HC Deb 11 November 1991 vol 198 cc779-80
40. Mr. Hind

To ask the Minister for the Civil Service if he will make a statement on his proposals to counter racial discrimination in the civil service.

Mr. Renton

We shall continue to implement the programme for action on race that was introduced last year. Good progress is being made in a wide range of areas, including selection, promotion and training to make staff aware of their responsibilities. A report will be published in December and copies will be placed in the Library.

Mr. Hind

My right hon. Friend knows that I recently wrote to him about this matter. Will he reassure the House that it is his policy to encourage an increase in the number of ethnic minority civil servants, that they will be welcome within the civil service, and that equal opportunity will be extended to them?

Mr. Renton

Welcome? Yes. Equal opportunity extended to them? Yes, certainly. I am not one who believes in positive discrimination in this or in other fields, but certainly I very much hope to see the number from the ethnic minority who are employed not only in my Departments but the civil service generally continue—I stress the word continue—to increase over the years ahead.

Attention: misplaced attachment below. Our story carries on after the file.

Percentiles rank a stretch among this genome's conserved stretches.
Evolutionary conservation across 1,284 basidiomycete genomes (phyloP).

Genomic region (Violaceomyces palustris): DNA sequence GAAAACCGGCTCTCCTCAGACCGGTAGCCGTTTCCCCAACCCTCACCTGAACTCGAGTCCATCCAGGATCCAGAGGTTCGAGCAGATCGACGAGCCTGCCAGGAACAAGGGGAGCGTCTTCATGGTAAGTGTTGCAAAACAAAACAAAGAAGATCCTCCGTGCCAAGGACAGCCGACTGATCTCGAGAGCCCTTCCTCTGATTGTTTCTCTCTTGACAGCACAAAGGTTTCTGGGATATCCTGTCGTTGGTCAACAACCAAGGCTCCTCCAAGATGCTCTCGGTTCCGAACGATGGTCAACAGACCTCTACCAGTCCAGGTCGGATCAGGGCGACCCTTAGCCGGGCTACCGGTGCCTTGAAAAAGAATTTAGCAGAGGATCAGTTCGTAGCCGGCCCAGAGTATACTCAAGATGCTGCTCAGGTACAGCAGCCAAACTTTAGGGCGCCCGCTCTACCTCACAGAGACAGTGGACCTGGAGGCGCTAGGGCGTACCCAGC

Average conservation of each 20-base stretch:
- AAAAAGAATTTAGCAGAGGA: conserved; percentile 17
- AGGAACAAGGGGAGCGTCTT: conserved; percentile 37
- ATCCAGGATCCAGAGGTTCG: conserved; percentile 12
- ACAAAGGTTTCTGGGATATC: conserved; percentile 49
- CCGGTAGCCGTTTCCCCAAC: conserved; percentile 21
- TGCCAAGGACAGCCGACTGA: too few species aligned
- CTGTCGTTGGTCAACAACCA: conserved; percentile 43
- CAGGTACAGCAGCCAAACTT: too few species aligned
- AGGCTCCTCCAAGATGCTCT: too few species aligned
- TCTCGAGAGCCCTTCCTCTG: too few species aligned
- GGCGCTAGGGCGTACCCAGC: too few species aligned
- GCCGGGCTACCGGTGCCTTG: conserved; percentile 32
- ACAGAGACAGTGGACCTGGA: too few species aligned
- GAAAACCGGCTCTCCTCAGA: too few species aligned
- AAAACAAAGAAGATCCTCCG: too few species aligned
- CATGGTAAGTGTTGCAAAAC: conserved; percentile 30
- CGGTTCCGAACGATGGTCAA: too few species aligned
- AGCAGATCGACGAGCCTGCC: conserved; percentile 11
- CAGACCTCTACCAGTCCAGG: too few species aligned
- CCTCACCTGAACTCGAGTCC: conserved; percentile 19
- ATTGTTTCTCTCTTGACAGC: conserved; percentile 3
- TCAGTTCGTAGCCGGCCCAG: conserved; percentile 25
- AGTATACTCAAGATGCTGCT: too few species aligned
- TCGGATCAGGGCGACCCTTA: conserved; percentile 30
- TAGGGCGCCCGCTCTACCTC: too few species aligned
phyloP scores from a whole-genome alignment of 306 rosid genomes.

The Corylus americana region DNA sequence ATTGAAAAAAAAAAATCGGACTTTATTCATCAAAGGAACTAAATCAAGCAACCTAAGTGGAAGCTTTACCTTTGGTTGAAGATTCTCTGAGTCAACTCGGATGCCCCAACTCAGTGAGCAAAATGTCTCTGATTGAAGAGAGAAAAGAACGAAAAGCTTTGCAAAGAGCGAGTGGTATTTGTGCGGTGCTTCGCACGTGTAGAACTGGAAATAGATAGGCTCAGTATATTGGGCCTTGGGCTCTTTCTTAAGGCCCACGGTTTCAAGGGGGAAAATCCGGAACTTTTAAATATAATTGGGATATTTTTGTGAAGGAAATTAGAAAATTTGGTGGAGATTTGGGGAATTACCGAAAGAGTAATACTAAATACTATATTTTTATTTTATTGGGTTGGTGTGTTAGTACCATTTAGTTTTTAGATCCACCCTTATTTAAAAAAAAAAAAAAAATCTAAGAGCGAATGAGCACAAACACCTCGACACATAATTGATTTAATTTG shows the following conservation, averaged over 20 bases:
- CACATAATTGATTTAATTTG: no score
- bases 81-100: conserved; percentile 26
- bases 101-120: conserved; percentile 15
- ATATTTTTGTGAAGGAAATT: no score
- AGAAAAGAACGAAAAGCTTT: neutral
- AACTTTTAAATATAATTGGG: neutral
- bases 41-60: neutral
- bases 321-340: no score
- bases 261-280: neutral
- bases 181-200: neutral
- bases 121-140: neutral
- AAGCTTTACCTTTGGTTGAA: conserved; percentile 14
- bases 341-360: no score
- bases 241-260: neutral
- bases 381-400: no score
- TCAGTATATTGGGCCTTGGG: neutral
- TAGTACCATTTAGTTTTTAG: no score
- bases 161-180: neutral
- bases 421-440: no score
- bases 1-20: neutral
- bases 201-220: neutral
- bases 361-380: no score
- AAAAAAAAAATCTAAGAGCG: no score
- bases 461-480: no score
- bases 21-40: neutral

Mr. Tony Banks

I may say to the Minister that the best way of judging how far he is succeeding is for him to tell the House the name of the most senior black civil servant within the civil service and that of the most senior woman civil servant. Then we can decide whether or not the Minister is just flannelling us or giving us something of substance. Who is the most senior black civil servant? How far up the grade?

Mr. Renton

I really do not think that is a helpful approach, although I have to tell the hon. Gentleman that my own political adviser is drawn from the ethnic minority. I am delighted to have him, and he is a very helpful member of my staff. It is the wish of us all to see that the proportion of the ethnic minorities increases. I do not think that it is high enough. As the hon. Gentleman will realise, it was only recently that we started to ask staff to tell us their ethnic origin. In the early days, a great many did not wish to answer that question. A higher proportion are now doing so as they become more convinced of our determination to give equality of opportunity.